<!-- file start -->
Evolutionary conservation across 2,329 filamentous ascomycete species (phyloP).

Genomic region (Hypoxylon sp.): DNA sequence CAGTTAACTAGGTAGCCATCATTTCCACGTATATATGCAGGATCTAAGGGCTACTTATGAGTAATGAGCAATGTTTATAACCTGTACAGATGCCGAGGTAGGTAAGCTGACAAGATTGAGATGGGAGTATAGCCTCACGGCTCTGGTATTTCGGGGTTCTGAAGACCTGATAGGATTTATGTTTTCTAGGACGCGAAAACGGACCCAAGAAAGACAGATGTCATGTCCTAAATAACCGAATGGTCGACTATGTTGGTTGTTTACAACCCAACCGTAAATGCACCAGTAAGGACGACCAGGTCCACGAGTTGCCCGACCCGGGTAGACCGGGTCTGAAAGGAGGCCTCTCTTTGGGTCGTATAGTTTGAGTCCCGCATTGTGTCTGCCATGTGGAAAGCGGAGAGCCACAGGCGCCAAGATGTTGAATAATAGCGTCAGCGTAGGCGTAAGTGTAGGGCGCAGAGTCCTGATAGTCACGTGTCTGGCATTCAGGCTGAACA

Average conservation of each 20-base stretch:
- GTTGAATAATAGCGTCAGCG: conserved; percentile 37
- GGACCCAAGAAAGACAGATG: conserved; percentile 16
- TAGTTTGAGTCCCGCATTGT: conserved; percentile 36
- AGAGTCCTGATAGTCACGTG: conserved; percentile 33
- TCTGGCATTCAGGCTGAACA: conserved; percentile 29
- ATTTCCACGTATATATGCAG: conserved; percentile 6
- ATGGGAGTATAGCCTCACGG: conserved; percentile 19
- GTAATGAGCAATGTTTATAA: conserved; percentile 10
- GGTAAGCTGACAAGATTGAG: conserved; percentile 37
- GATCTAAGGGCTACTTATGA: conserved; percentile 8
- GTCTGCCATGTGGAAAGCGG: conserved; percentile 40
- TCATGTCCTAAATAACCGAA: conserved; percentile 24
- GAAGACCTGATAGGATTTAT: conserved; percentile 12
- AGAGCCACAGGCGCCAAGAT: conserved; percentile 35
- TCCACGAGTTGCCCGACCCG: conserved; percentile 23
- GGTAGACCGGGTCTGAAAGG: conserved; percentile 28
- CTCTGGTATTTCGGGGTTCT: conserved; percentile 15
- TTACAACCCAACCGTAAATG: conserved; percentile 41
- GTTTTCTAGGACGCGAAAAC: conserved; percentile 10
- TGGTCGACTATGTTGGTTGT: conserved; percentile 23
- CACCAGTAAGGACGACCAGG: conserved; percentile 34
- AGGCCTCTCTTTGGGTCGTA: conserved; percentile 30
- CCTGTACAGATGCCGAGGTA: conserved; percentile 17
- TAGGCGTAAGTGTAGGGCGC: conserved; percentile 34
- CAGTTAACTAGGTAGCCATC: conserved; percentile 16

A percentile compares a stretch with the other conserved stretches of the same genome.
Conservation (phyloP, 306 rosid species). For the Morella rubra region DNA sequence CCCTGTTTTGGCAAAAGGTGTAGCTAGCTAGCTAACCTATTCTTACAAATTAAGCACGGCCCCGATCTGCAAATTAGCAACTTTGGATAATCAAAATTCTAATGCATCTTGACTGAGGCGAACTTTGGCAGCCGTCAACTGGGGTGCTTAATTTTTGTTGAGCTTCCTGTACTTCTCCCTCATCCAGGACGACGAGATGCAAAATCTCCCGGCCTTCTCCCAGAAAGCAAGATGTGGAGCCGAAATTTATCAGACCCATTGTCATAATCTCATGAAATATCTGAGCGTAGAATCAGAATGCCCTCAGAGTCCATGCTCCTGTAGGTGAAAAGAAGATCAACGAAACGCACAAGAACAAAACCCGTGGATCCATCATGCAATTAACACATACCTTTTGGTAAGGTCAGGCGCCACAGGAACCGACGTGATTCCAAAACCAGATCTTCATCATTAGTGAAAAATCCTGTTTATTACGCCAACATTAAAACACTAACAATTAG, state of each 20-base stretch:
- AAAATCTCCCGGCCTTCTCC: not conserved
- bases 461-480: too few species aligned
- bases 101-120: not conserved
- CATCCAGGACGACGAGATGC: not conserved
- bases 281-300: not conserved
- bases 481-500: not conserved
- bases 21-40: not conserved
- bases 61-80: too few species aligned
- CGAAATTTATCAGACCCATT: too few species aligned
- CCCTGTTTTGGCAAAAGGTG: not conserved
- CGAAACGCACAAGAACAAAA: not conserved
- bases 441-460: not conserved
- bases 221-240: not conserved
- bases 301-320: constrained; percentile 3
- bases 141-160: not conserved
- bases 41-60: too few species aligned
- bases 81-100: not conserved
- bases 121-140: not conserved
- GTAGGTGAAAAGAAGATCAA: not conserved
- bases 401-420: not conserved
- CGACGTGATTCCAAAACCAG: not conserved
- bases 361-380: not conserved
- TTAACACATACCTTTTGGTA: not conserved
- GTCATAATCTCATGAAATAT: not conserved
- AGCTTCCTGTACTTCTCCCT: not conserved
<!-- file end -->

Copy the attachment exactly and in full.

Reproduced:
Evolutionary conservation across 2,329 filamentous ascomycete species (phyloP).

Genomic region (Hypoxylon sp.): DNA sequence CAGTTAACTAGGTAGCCATCATTTCCACGTATATATGCAGGATCTAAGGGCTACTTATGAGTAATGAGCAATGTTTATAACCTGTACAGATGCCGAGGTAGGTAAGCTGACAAGATTGAGATGGGAGTATAGCCTCACGGCTCTGGTATTTCGGGGTTCTGAAGACCTGATAGGATTTATGTTTTCTAGGACGCGAAAACGGACCCAAGAAAGACAGATGTCATGTCCTAAATAACCGAATGGTCGACTATGTTGGTTGTTTACAACCCAACCGTAAATGCACCAGTAAGGACGACCAGGTCCACGAGTTGCCCGACCCGGGTAGACCGGGTCTGAAAGGAGGCCTCTCTTTGGGTCGTATAGTTTGAGTCCCGCATTGTGTCTGCCATGTGGAAAGCGGAGAGCCACAGGCGCCAAGATGTTGAATAATAGCGTCAGCGTAGGCGTAAGTGTAGGGCGCAGAGTCCTGATAGTCACGTGTCTGGCATTCAGGCTGAACA

Average conservation of each 20-base stretch:
- GTTGAATAATAGCGTCAGCG: conserved; percentile 37
- GGACCCAAGAAAGACAGATG: conserved; percentile 16
- TAGTTTGAGTCCCGCATTGT: conserved; percentile 36
- AGAGTCCTGATAGTCACGTG: conserved; percentile 33
- TCTGGCATTCAGGCTGAACA: conserved; percentile 29
- ATTTCCACGTATATATGCAG: conserved; percentile 6
- ATGGGAGTATAGCCTCACGG: conserved; percentile 19
- GTAATGAGCAATGTTTATAA: conserved; percentile 10
- GGTAAGCTGACAAGATTGAG: conserved; percentile 37
- GATCTAAGGGCTACTTATGA: conserved; percentile 8
- GTCTGCCATGTGGAAAGCGG: conserved; percentile 40
- TCATGTCCTAAATAACCGAA: conserved; percentile 24
- GAAGACCTGATAGGATTTAT: conserved; percentile 12
- AGAGCCACAGGCGCCAAGAT: conserved; percentile 35
- TCCACGAGTTGCCCGACCCG: conserved; percentile 23
- GGTAGACCGGGTCTGAAAGG: conserved; percentile 28
- CTCTGGTATTTCGGGGTTCT: conserved; percentile 15
- TTACAACCCAACCGTAAATG: conserved; percentile 41
- GTTTTCTAGGACGCGAAAAC: conserved; percentile 10
- TGGTCGACTATGTTGGTTGT: conserved; percentile 23
- CACCAGTAAGGACGACCAGG: conserved; percentile 34
- AGGCCTCTCTTTGGGTCGTA: conserved; percentile 30
- CCTGTACAGATGCCGAGGTA: conserved; percentile 17
- TAGGCGTAAGTGTAGGGCGC: conserved; percentile 34
- CAGTTAACTAGGTAGCCATC: conserved; percentile 16

A percentile compares a stretch with the other conserved stretches of the same genome.
Conservation (phyloP, 306 rosid species). For the Morella rubra region DNA sequence CCCTGTTTTGGCAAAAGGTGTAGCTAGCTAGCTAACCTATTCTTACAAATTAAGCACGGCCCCGATCTGCAAATTAGCAACTTTGGATAATCAAAATTCTAATGCATCTTGACTGAGGCGAACTTTGGCAGCCGTCAACTGGGGTGCTTAATTTTTGTTGAGCTTCCTGTACTTCTCCCTCATCCAGGACGACGAGATGCAAAATCTCCCGGCCTTCTCCCAGAAAGCAAGATGTGGAGCCGAAATTTATCAGACCCATTGTCATAATCTCATGAAATATCTGAGCGTAGAATCAGAATGCCCTCAGAGTCCATGCTCCTGTAGGTGAAAAGAAGATCAACGAAACGCACAAGAACAAAACCCGTGGATCCATCATGCAATTAACACATACCTTTTGGTAAGGTCAGGCGCCACAGGAACCGACGTGATTCCAAAACCAGATCTTCATCATTAGTGAAAAATCCTGTTTATTACGCCAACATTAAAACACTAACAATTAG, state of each 20-base stretch:
- AAAATCTCCCGGCCTTCTCC: not conserved
- bases 461-480: too few species aligned
- bases 101-120: not conserved
- CATCCAGGACGACGAGATGC: not conserved
- bases 281-300: not conserved
- bases 481-500: not conserved
- bases 21-40: not conserved
- bases 61-80: too few species aligned
- CGAAATTTATCAGACCCATT: too few species aligned
- CCCTGTTTTGGCAAAAGGTG: not conserved
- CGAAACGCACAAGAACAAAA: not conserved
- bases 441-460: not conserved
- bases 221-240: not conserved
- bases 301-320: constrained; percentile 3
- bases 141-160: not conserved
- bases 41-60: too few species aligned
- bases 81-100: not conserved
- bases 121-140: not conserved
- GTAGGTGAAAAGAAGATCAA: not conserved
- bases 401-420: not conserved
- CGACGTGATTCCAAAACCAG: not conserved
- bases 361-380: not conserved
- TTAACACATACCTTTTGGTA: not conserved
- GTCATAATCTCATGAAATAT: not conserved
- AGCTTCCTGTACTTCTCCCT: not conserved